When it comes to collaborative care, money talks

paymentModel

As Nova Scotia’s political candidates tour the province making campaign promises, we’re hearing more and more about their various visions for improving health care. One topic that comes up frequently is collaborative care. The College of Family Physicians of Canada recommends collaborative practice; they call it “the patient’s medical home.” Many people and organizations – including Doctors Nova Scotia – view moving toward a collaborative practice model as one way to ensure that more people in the province are able to get the health care they need, when they need it, close to home.

But new practice models need new payment models. If Nova Scotia is going to make collaborative care a bigger part of its health-care system, it also needs to transition to a new payment model. This model has groups of health-care providers (including family physicians, nurse practitioners, family practice nurses and other professionals, such as nutritionists and physiotherapists) working together to provide care to their patients.

Currently, most family physicians are paid on a fee-for-service basis – that is, the physician receives a set fee for each service they provide. There are strict limits to what, when and how often a physician can bill. As Nova Scotia’s population ages – and contends with the effects of increasing rates of chronic disease – physicians often have to spend more time with patients than they are paid for, which is not sustainable.

Moving to a collaborative care model would mean that nurses and nurse practitioners could provide the clinical services that are within their practice scope, such as education and counselling, flu shots and Pap tests, freeing up physicians’ time to care for patients with more complex health issues. But in order to succeed, the payment system needs to reflect the changing nature of a physician’s practice, so that doctors are paid for spending the time they need with patients.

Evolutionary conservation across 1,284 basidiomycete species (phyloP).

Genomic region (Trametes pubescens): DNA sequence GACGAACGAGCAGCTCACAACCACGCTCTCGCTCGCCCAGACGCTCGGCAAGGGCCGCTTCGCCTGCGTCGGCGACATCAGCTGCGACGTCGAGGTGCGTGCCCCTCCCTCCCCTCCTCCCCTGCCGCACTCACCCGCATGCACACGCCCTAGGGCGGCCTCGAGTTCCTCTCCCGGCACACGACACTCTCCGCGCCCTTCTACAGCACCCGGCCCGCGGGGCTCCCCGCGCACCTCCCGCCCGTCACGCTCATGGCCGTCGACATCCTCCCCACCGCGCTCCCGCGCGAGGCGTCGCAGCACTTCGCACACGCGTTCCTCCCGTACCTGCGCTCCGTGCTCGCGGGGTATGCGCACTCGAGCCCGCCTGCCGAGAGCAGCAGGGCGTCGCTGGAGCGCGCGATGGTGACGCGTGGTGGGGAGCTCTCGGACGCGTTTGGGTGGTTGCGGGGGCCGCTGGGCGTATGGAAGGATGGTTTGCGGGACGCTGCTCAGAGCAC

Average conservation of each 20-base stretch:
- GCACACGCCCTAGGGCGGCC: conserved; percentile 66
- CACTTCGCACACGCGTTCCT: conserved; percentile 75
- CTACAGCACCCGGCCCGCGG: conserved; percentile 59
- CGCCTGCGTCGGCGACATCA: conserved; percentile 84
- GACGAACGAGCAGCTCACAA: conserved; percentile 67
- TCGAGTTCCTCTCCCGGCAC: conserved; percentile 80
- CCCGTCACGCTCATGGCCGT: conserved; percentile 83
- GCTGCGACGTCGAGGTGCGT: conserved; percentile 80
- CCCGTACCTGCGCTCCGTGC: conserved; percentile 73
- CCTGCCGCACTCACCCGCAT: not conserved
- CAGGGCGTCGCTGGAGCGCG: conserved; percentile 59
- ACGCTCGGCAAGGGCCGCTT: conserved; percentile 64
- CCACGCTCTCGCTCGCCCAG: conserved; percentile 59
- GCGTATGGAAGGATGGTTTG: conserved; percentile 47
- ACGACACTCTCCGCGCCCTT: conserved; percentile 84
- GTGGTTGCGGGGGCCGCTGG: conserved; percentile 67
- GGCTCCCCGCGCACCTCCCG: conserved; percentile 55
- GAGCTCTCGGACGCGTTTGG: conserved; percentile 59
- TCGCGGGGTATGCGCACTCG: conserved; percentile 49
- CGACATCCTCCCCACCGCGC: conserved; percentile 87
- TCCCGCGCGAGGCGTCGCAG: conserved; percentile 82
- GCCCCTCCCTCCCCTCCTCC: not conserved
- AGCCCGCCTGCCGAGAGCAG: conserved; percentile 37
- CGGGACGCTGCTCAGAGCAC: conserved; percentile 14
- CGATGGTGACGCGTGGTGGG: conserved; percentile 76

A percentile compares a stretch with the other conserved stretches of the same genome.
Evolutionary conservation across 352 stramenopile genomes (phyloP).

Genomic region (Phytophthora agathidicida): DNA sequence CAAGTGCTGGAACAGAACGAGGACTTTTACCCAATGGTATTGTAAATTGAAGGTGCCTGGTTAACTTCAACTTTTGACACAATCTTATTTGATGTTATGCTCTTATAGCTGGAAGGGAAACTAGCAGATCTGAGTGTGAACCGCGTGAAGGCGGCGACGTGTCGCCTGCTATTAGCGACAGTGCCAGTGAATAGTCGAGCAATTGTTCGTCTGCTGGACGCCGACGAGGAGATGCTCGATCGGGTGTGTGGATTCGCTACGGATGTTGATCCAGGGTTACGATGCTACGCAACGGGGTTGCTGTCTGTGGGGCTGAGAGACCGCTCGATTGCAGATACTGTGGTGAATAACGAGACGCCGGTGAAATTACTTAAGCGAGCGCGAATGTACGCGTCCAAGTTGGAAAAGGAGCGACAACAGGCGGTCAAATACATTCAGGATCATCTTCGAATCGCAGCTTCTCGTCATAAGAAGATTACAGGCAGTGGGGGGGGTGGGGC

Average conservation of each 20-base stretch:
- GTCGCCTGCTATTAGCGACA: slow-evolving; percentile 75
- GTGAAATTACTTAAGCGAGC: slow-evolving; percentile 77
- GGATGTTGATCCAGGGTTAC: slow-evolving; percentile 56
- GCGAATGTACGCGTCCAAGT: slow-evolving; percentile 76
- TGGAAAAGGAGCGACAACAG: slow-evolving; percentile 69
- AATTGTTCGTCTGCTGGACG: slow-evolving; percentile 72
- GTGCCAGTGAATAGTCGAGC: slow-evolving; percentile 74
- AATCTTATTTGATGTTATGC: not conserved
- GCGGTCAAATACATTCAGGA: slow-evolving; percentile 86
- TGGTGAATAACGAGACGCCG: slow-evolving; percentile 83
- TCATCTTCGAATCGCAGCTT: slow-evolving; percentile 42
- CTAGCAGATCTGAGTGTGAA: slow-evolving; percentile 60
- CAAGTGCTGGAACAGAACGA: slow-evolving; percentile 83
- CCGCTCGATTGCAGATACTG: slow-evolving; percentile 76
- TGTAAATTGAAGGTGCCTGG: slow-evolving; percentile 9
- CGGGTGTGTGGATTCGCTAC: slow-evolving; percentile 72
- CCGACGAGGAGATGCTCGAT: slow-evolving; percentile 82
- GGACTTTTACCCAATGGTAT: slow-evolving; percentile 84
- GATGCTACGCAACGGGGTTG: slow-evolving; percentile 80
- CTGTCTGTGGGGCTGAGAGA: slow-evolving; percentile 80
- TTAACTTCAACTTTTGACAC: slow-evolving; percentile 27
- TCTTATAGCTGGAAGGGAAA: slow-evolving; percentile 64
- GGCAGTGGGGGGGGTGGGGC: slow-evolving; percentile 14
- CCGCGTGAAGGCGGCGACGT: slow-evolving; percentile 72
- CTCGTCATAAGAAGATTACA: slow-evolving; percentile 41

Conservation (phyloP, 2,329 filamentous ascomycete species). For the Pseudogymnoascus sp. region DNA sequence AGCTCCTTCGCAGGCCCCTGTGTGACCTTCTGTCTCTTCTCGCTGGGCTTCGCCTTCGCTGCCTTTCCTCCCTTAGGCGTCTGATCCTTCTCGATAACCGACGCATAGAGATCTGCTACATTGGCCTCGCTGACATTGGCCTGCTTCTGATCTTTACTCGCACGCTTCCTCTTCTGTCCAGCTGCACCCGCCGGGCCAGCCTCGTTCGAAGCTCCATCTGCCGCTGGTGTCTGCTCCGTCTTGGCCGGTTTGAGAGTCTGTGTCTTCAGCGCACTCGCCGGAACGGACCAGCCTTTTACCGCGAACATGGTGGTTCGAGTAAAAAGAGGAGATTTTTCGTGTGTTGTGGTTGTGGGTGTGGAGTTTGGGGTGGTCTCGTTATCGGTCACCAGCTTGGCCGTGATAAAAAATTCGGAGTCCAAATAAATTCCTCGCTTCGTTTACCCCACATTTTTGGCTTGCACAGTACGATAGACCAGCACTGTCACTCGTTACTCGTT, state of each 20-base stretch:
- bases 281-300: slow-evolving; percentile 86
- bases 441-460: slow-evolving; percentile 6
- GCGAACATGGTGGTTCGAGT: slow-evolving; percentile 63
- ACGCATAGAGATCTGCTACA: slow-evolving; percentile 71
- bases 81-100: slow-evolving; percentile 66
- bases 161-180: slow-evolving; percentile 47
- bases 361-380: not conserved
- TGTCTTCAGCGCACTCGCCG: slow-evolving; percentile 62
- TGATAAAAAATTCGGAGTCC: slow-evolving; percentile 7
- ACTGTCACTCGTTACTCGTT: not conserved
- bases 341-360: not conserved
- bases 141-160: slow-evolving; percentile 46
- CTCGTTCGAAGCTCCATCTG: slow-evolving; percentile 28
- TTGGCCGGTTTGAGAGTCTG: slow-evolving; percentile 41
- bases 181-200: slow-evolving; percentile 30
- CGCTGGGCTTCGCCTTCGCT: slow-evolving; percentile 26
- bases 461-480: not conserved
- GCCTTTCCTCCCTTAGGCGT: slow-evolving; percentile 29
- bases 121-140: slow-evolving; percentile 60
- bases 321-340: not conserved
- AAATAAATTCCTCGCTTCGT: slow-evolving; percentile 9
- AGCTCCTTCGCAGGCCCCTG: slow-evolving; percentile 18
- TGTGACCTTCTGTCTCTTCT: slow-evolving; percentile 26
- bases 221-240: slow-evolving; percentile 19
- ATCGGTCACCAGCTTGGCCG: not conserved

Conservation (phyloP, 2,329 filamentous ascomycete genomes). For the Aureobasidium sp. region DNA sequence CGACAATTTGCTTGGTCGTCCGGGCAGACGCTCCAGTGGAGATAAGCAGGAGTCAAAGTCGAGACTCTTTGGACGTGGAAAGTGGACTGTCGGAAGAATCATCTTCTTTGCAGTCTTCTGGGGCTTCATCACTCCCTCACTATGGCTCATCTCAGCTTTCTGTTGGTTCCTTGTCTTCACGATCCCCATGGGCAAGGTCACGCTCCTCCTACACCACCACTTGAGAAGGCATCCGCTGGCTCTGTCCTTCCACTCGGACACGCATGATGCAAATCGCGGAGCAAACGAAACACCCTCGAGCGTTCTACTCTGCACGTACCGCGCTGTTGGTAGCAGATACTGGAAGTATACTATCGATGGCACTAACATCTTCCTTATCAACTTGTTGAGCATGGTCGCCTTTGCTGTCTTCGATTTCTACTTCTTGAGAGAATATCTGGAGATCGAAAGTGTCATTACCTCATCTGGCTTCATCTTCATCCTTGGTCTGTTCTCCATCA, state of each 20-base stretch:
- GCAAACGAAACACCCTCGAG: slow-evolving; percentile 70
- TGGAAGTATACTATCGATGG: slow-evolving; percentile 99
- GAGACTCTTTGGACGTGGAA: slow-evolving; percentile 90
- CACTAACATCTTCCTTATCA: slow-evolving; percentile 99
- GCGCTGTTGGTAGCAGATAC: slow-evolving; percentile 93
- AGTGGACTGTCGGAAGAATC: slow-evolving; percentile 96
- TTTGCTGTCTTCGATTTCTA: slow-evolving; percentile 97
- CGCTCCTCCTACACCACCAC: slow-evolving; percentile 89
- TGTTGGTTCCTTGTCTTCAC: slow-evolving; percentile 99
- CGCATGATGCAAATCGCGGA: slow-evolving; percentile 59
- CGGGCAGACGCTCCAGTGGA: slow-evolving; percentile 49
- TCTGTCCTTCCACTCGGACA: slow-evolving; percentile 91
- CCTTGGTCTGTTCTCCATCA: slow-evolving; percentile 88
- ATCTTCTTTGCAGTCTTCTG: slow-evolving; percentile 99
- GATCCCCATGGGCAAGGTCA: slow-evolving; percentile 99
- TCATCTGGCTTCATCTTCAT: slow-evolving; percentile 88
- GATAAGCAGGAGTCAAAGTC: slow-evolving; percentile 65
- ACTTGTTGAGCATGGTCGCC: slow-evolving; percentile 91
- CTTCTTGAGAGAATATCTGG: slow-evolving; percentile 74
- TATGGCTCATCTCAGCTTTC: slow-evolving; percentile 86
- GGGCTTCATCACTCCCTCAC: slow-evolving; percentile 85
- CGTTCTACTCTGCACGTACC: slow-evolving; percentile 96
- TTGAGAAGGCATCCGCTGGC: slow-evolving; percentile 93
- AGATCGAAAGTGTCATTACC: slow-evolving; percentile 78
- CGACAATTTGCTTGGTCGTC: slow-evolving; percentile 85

In a recent position paper, Doctors Nova Scotia recommended that the province develop a new, blended payment model to better support patient care, fair compensation and good stewardship of public funds.

Luckily, there are already several different blended payment models in use across Canada, so Nova Scotia can benefit from other provinces’ experiences. The most effective blended payment models seem to combine the fee-for-service model with two other payment mechanisms: capitation and negation.

Capitation: Capitation is a payment structure in which a physician is paid a fixed amount to provide care to a defined group of patients (a “patient roster”) under his or her care. In this case, physicians are paid per patient, not per service. Some patients require more attention than others, so capitation systems usually do not pay the same for every patient but take the patient’s health needs into account. Payments for rostering an individual can vary drastically depending on predetermined modifiers such as age and sex.

Fee-for-service: Capitation is usually combined with fee-for-service payments (at a discounted rate) to encourage productivity and ensure that data is being collected on the services being provided. In this case, capitation determines a physician’s base salary, while fee-for-service provides additional earnings. It’s not unlike a salesperson who earns a base-plus-commission salary, although physicians may be limited in how much they can bill for fee-for-service.

Negation: If a patient who is rostered to a certain physician visits a walk-in clinic rather than their family physician for their care, the fee paid to the walk-in clinic is recouped from the family physician’s next capitated payment. Negation is a way of ensuring that the health-care system isn’t being over-charged.

In a blended payment model, all three components – capitation, fee for service and negation – work together to encourage physicians’ productivity, help patients get the care they need, encourage a wellness approach to health care and ensure good stewardship of public funds. If Nova Scotia wants physicians to embrace collaborative care, it’s time to offer a blended payment funding model.

Act now

If you want to ensure that physicians are paid fairly for their work, talk to your local political candidates when they knock on your door, through social media or when you meet them at public debates. Or visit our website to email each political party and ask them to make health care a priority.

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